On the wind-swept coast north of Cape Town, South Africa is constructing two of the world's most carefully built atomic power plants.

It probably is misleading to compare South Africa -- with its Western standard of living for whites and its controlled black labor force -- to most developing countries.

But as the only nation on the African continent building atomic power stations, South Africa provides an interesting counterpoint to the efforts under way in Latin America, the Middle East and Asia.

The advanced planning that has gone into South Africa's first two nuclear power plants -- and the safety and quality assurance standards that are being enforced -- appear to be at least the equal of any major industrial country.

The site, a barren stretch of beach, is large enough to accommodate at least two and probably four additional nuclear power plants.

Before construction even started, a 1-to-20 scale model of the harbor in front of Koeburg was constructed at Stellenbosch University. "We simulated all imaginable wave conditions and wave heights," an official of Escom, the South African electric company, said.

As a result, a complex breakwater is nearing completion that will reduce waves -- which have been measured at 39 feet less than a mile offshore -- to no more than 22 inches.

The two South African reactors are also designed to withstand a major earthquake, even though the Cape is not a particularly intensive seismic area. They will utilize a unique French concept -- which the Framatome consortium also proposes to use for two plants it is building in Iran -- that puts the nuclear reactor on a sliding concrete raft sitting stop hundreds of rubber pedestals.

In a small tremor, the entire concrete raft would tremble on its rubber legs, then return to place. "At 7 or 7.5 on the Richter scale, it would slide irreversibly," an Escom official said. But at least theoretically, the entire nuclear section would remain undamaged atop the raft.

Security arrangements for South Africa's nuclear power stations are also impressive.

"The design of the containment is very, very robust," a South African engineer said proudly. "It's said the design would withstand ordinary missiles, and perhaps even a 747 coming straight down on it."

While a French engineering source suggested he would not care to see the structure put to a direct test by a Boeing 747 airliner, he noted that an Israeli safety consultant employed by Escom wanted even the administration building for the reactor to be able to withstand a direct hit by a rocket.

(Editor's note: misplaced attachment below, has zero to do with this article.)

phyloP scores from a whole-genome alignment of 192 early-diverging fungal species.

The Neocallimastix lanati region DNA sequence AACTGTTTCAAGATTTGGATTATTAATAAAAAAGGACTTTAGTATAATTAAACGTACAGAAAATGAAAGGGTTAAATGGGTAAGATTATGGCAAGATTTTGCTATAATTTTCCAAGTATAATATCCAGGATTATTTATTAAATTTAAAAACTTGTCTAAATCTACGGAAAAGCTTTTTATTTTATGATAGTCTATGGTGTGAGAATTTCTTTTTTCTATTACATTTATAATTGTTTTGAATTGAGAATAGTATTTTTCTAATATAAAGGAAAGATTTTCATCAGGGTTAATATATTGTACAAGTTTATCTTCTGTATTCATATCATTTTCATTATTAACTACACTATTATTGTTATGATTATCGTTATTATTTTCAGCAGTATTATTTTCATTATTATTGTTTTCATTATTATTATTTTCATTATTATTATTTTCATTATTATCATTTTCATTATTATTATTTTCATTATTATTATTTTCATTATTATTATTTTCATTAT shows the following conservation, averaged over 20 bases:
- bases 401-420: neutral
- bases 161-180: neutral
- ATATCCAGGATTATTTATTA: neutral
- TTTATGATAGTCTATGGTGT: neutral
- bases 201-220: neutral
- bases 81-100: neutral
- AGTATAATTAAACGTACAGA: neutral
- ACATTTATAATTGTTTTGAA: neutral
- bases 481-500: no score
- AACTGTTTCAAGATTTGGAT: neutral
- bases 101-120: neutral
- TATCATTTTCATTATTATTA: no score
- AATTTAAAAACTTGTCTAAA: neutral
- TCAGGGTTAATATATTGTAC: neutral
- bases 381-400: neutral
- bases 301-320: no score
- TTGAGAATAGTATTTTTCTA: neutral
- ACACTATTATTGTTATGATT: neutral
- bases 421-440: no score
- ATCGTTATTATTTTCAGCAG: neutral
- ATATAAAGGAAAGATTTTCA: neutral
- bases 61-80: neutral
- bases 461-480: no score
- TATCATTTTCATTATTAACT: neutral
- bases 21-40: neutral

Most of the laborers currently working on the site are black single men recruited in the Transkei, and brought to Koeburg on one-year contracts. "The contractor set up a school on the site where every new man is put through an aptitude test," an official said. "If he hasn't been in industry before, he gets some basic training in how to handle tools and ladders."

At noon, hot lunches are brought to the site on a truck. No fires of any kind are permitted. "In the cold winter months, all the workers on ordinary construction sites are used to building fires and warming up," a South African official said. "We don't allow it. Even smoking is banned."

At the end of a year, the workers are sent back to the Transkei for a paid vacation. Officials report the rate of contract renewals has been running about 85 percent.

In addition to the French standards, South Africa is making Framatome follow U.S. Nuclear Regulatory Commission guidelines -- with a few twists of its own thrown in as well.

"It's unbelieveable," a Framatome official said. "On reinforcing steel, for instance, they insist that it be without rust. They are really hung up on corrosion."

While South Africa felt that it was not ready to play a larger role in constructing atomic power plants at this stage, like Brazil it hopes to be building most of its nuclear reactors in 10 or 15 years time.

At the moment, South Africa looks like a better bet.